Im Focus: Alliance „OLED Licht Forum“ – Key partner for OLED lighting solutions

Fraunhofer Institute for Organic Electronics, Electron Beam and Plasma Technology FEP, provider of research and development services for OLED lighting solutions, announces the founding of the “OLED Licht Forum” and presents latest OLED design and lighting solutions during light+building, from March 18th – 23rd, 2018 in Frankfurt a.M./Germany, at booth no. F91 in Hall 4.0.

They are united in their passion for OLED (organic light emitting diodes) lighting with all of its unique facets and application possibilities. Thus experts in...

Im Focus: Mars' oceans formed early, possibly aided by massive volcanic eruptions

Oceans formed before Tharsis and evolved together, shaping climate history of Mars

A new scenario seeking to explain how Mars' putative oceans came and went over the last 4 billion years implies that the oceans formed several hundred million...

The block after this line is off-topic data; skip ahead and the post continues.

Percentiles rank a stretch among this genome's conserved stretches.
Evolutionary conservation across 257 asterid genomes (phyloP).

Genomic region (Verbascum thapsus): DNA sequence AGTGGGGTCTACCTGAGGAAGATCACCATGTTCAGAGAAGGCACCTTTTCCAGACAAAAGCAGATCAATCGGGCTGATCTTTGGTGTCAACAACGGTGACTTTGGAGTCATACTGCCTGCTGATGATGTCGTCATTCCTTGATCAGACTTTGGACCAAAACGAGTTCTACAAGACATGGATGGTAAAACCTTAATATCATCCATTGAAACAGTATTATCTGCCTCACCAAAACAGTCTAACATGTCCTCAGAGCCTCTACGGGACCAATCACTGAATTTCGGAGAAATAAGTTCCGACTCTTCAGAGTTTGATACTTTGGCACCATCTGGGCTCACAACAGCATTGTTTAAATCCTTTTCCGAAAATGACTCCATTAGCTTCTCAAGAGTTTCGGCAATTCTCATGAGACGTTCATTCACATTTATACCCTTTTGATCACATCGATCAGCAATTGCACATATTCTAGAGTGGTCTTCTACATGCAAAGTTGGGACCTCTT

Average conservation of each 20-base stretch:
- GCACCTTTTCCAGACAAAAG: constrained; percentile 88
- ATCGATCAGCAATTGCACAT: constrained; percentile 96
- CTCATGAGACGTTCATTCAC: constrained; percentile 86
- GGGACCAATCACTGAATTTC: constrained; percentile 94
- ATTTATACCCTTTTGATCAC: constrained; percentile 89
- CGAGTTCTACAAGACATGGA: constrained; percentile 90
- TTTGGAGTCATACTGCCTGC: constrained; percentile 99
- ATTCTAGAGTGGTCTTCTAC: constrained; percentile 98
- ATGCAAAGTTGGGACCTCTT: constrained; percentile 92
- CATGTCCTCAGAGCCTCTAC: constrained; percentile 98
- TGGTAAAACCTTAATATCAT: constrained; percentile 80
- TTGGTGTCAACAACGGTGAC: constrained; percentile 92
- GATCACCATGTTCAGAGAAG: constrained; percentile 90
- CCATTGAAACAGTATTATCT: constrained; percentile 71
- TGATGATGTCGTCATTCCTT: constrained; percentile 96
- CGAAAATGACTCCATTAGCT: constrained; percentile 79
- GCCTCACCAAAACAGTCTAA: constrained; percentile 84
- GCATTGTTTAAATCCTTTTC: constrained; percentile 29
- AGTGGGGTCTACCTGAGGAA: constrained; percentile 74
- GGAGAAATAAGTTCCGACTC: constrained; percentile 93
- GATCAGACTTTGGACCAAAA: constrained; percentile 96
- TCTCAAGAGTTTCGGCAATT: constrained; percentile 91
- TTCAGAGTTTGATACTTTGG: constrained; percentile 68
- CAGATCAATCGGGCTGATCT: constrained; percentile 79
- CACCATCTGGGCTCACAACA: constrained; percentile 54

All Focus news of the innovation-report >>>



Industry & Economy
Event News

New solar solutions for sustainable buildings and cities

23.03.2018 | Event News

Virtual reality conference comes to Reutlingen

19.03.2018 | Event News

Ultrafast Wireless and Chip Design at the DATE Conference in Dresden

16.03.2018 | Event News

Latest News

Don't Give the Slightest Chance to Toxic Elements in Medicinal Products

23.03.2018 | Life Sciences

Sensitive grip

23.03.2018 | Materials Sciences

No compromises: Combining the benefits of 3D printing and casting

23.03.2018 | Process Engineering

Science & Research
Overview of more VideoLinks >>>